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Mail From Home

Heroes Remember

You’re always looking for, for word from home, and I always thought they didn’t send me often enough. Every time the mail came in, I looked for mail, and if there’s none in, you couldn’t do anything about it. But you see, they never realized … they thought, you know, there’s a lot of them. If one letter came that was enough. But, I used to have to write to different ones. When I went on leave after the Armistice, I went to London and I took a couple of days in London just writing. I wrote a letter, thirty-two pages, of what had been going on …those things that I couldn’t write up front when we were in France, because everything was censored, you know. Our letters were all censored and we had to, when we wrote them, they went to the officer’s office, not sealed, and the officer, the one on duty, read them. Well, but in London they were free, of course, and I spent the time telling all of what had been happened that I could remember. There was 32 pages of that letter, and I sent that home to my mother. Then when I got home, I found that she had burned it. I only got one letter, one letter in my time there that I sent and that was to my aunt, and I sent dozens of letters. And it was always that, everybody looked forward to getting mail.

Mr. Pitcairn describes the importance of mail from home, and his disappointment over not receiving enough letters himself.

James Pitcairn

James Pitcairn was born in Kirkintilloch, Scotland on May 3, 1897. The second of four children, he moved to Vancouver with his widowed mother in 1911. At the age of thirteen, he was working as an elevator boy when a truancy officer sent him back to school, which he attended for five years. In Vancouver, Mr. Pitcairn was twice denied enlistment because of his small size; however, he joined friends in Kingston, Ontario and was accepted there as a member of the 50th Battery, Queens Artillery on March 7, 1916. He trained as a horse artilleryman at Petawawa. Mr. Pitcairn sailed for England aboard the SS Olympia in August, 1916. He had further training at Camp Whitley and was finally sent to France as a member of the 52nd Field Artillery, 5th Division. Mr. Pitcairn’s service saw him in action at Lens, Vimy, Hill 70, Amiens, Drocourt-Queant and Valenciennes as the layer on an 18-Pound artillery gun. One hundred and two at the time of his interview, Mr. Pitcairn’s clear voice and photographic memory offer some very informative descriptions of the Artillery’s role in the First World War.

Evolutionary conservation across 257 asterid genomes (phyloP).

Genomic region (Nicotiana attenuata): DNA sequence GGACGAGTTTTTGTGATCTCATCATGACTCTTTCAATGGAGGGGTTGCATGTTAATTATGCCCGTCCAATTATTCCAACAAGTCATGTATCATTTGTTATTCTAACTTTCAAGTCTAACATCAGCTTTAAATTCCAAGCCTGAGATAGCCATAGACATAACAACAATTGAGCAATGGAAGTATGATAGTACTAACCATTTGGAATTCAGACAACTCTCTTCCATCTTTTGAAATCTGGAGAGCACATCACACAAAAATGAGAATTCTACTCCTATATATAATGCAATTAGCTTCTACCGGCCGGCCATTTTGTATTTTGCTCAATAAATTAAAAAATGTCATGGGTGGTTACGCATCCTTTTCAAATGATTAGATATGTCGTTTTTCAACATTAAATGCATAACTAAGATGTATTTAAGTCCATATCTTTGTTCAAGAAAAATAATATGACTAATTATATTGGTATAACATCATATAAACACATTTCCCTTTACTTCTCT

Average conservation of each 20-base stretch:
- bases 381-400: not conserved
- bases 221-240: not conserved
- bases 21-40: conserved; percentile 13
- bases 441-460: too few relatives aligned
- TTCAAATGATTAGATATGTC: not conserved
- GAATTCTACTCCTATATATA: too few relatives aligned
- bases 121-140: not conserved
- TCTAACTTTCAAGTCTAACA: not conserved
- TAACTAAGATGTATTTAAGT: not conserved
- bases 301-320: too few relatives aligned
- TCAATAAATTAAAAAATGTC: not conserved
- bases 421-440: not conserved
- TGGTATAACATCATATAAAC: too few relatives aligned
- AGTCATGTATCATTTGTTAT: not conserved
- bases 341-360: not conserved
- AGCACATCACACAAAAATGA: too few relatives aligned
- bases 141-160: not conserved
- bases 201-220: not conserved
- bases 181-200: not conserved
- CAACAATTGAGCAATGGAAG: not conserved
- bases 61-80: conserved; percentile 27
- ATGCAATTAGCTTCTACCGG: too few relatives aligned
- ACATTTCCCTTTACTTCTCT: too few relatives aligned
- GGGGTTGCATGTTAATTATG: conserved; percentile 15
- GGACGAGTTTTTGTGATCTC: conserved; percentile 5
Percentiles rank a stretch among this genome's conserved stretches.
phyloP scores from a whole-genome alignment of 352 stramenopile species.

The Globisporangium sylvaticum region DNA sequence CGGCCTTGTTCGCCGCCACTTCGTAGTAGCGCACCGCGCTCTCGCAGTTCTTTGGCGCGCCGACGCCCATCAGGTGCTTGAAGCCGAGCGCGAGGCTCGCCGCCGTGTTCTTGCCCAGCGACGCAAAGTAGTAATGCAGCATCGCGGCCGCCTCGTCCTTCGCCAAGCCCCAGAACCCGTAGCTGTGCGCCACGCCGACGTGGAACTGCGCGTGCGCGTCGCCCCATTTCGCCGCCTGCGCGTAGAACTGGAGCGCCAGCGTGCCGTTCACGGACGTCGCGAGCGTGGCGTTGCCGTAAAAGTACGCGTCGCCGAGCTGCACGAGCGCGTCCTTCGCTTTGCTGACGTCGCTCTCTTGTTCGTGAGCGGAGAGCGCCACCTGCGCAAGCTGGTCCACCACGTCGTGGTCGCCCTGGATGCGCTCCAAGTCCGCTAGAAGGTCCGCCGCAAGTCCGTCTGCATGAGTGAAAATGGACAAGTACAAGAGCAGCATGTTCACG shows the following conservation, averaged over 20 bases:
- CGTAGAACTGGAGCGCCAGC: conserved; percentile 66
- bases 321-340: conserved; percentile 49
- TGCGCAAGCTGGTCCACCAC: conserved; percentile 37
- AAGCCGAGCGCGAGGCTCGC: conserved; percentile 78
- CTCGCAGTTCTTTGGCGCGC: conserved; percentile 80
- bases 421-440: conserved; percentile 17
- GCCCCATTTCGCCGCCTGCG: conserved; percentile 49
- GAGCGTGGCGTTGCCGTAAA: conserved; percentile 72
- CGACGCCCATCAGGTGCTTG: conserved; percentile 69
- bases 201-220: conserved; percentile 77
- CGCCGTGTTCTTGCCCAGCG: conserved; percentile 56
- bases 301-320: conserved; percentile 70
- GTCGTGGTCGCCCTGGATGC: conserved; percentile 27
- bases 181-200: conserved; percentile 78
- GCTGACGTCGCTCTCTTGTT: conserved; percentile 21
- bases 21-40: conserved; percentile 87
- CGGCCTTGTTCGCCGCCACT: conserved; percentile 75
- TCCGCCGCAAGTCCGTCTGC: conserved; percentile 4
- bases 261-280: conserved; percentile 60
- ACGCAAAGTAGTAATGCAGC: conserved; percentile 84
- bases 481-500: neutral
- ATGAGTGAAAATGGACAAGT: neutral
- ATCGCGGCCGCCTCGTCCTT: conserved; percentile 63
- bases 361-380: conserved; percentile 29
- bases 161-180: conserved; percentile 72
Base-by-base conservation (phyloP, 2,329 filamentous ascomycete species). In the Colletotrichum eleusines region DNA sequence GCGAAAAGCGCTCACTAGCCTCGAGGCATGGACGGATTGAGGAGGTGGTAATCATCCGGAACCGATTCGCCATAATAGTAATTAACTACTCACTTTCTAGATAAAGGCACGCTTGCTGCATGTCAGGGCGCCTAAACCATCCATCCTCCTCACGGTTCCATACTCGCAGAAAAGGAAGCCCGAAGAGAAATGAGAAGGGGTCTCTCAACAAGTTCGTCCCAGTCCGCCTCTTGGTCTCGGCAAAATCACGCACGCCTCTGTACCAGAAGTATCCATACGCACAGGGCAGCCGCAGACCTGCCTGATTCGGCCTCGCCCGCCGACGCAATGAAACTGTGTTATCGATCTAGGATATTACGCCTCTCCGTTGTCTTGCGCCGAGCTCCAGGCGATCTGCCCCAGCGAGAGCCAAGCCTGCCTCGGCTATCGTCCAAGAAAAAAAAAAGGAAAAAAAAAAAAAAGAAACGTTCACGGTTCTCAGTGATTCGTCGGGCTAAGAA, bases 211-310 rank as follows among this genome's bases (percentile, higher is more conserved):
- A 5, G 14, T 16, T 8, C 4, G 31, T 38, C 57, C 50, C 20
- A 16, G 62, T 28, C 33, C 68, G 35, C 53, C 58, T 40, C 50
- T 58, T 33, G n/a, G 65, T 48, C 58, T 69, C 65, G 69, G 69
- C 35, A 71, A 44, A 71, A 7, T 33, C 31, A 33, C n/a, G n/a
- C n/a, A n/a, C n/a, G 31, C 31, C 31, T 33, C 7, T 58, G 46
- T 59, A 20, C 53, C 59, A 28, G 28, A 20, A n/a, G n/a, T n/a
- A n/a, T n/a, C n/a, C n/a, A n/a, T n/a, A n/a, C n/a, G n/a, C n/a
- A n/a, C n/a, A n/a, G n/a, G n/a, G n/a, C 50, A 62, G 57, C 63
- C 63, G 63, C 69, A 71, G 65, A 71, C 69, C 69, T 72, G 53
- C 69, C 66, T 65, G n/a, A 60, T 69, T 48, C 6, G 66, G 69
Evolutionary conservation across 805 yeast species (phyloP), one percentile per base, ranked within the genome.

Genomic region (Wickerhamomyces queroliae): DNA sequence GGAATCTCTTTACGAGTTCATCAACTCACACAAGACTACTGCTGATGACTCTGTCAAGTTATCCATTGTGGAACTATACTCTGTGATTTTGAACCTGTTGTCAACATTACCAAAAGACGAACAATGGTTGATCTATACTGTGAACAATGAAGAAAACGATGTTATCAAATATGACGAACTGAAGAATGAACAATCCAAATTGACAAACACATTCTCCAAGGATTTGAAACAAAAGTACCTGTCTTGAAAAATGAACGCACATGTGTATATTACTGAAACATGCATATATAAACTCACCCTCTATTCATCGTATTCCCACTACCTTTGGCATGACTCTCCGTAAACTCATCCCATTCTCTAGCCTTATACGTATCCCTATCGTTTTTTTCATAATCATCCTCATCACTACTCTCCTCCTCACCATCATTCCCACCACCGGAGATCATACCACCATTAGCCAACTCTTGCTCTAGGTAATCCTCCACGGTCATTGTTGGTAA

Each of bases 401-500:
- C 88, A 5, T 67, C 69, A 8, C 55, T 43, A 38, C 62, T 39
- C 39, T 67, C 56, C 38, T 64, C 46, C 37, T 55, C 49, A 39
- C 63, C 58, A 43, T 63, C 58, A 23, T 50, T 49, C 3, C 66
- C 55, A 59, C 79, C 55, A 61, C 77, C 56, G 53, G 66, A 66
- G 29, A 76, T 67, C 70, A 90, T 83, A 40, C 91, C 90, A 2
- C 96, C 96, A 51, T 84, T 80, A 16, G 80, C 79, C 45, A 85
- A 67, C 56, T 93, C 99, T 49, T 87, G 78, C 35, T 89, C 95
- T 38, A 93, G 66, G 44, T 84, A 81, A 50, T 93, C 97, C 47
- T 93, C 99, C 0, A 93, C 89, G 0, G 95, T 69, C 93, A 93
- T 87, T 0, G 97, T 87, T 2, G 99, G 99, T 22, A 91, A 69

Meta Data
Veterans Affairs Canada
Person Interviewed:
James Pitcairn
War, Conflict or Mission:
First World War
50th Battery

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